Entering this institution, I sought a place where I could find community and an escape from home. 18-year-old Julia would never have been able to foresee the incredible connections and experiences she had made. Without the presents of a few important people, I’m not sure that I would be where I am today.
Andy Cripe, The Leader’s film critic and longest standing member, was the first person who truly encouraged me to use my skills by getting involved on campus. Unbeknownst to Andy, I was struggling to find a fit on campus and was too afraid to make personal connections. So, I forced myself to attend that first meeting, where I met a wonderful group of people including Sameeha, Nova, Noah, Juan, Alexa, Marisa, and Gianna. Finally, I had found a fit on campus, making poorly rendered graphics and shitty photo edits. To my surprise, I was promoted to Graphics Editor after a short semester, and I was freaking out. I had never done editorial design, let alone produced an entire newspaper. So, I went to the only person I knew who could help.
Andrew Sobol, my professor and mentor, was the person I went to for guidance on anything graphic design. In a brief hour, he taught me the fundamentals of editorial design and what I absolutely had to know to layout a newspaper. From that moment, I realized that Andrew had a drive to cultivate his student’s work like no other professor. He treated me and other students as competent professionals, and this helped to validate the hard work I was doing in class and in The Leader and MiddleWestern Voice. Thanks to Andrew, I feel a little less scared and clueless as to what life will be like outside of academia.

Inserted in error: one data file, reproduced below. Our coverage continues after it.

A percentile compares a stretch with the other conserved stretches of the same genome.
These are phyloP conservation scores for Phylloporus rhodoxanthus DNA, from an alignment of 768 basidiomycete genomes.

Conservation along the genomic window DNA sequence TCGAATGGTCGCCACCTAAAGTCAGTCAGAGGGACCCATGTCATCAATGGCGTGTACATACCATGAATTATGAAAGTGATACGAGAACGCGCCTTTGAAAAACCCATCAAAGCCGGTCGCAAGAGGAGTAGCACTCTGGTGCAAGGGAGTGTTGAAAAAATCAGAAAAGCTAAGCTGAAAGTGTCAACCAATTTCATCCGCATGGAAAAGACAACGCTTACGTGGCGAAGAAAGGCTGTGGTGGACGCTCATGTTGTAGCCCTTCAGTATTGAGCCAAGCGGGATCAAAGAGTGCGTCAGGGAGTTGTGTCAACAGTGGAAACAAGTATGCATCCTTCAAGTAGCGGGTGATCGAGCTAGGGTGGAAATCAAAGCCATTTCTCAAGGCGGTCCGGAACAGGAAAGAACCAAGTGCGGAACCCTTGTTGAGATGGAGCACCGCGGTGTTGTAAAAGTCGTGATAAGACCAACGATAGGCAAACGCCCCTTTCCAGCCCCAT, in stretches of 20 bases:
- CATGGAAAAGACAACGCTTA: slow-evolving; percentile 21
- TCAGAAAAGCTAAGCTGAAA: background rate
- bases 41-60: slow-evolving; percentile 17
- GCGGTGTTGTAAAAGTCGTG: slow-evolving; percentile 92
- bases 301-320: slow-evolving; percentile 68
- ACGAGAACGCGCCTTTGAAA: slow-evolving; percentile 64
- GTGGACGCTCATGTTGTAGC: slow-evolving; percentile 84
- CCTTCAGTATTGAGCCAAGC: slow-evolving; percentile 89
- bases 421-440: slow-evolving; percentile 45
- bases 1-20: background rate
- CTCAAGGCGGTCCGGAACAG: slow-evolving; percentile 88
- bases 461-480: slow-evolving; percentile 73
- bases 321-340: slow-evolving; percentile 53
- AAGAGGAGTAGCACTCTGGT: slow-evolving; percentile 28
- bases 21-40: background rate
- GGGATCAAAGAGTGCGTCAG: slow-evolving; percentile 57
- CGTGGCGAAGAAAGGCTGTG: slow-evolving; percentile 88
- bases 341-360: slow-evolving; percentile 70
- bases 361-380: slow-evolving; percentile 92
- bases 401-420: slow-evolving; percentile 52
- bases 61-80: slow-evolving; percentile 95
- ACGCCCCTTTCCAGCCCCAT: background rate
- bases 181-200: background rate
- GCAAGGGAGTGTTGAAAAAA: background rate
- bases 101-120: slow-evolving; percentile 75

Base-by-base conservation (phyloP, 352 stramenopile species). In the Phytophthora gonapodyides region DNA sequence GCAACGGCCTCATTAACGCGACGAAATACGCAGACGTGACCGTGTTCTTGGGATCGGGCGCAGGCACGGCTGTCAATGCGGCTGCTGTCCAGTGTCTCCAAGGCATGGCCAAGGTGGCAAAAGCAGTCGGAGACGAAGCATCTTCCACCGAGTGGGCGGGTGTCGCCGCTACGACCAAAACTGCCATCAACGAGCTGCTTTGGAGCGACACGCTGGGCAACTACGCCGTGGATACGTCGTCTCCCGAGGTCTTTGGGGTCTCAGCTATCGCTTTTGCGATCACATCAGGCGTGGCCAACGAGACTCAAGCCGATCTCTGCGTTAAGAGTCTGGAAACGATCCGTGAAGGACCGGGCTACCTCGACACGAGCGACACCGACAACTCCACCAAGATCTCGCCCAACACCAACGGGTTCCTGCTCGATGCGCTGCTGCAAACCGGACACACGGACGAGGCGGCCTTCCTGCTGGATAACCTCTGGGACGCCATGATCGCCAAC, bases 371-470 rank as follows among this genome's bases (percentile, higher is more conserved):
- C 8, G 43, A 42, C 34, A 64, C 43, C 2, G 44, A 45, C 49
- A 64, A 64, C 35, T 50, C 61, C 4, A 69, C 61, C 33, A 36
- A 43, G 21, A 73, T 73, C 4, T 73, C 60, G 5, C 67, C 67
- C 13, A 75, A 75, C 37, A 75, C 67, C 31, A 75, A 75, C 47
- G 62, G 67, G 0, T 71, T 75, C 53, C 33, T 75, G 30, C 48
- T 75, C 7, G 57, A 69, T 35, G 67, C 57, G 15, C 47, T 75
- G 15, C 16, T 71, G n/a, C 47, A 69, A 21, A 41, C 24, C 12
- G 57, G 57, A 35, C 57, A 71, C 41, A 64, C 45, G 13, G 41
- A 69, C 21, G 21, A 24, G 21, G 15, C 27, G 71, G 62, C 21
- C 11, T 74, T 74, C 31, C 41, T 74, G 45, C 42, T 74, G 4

There was a point, however, where my college experience would change drastically. Arturo Magallanes approached me at the MiddleWestern Voice table during the Taste of Elmhurst one day. He asked me if there were any openings for graphic designers on the team. I didn’t know how to respond, no one had ever cared to ask me about joining the team. I could immediately see that he had a spark that no other student had. This became the start of an incredible friendship that has helped me to grow as a graphic designer and as a person. Arturo’s presence in my life gave me a new-found confidence that led to me taking charge over my own life. I now gag to think of the passivity that used to be my life four years ago. I no longer live my life in auto-pilot, and I have Artie to thank for that.
To be honest, college has been so difficult. But thanks to a few special people, I am glad to say that I can look back on these years fondly and without regret. I’m out.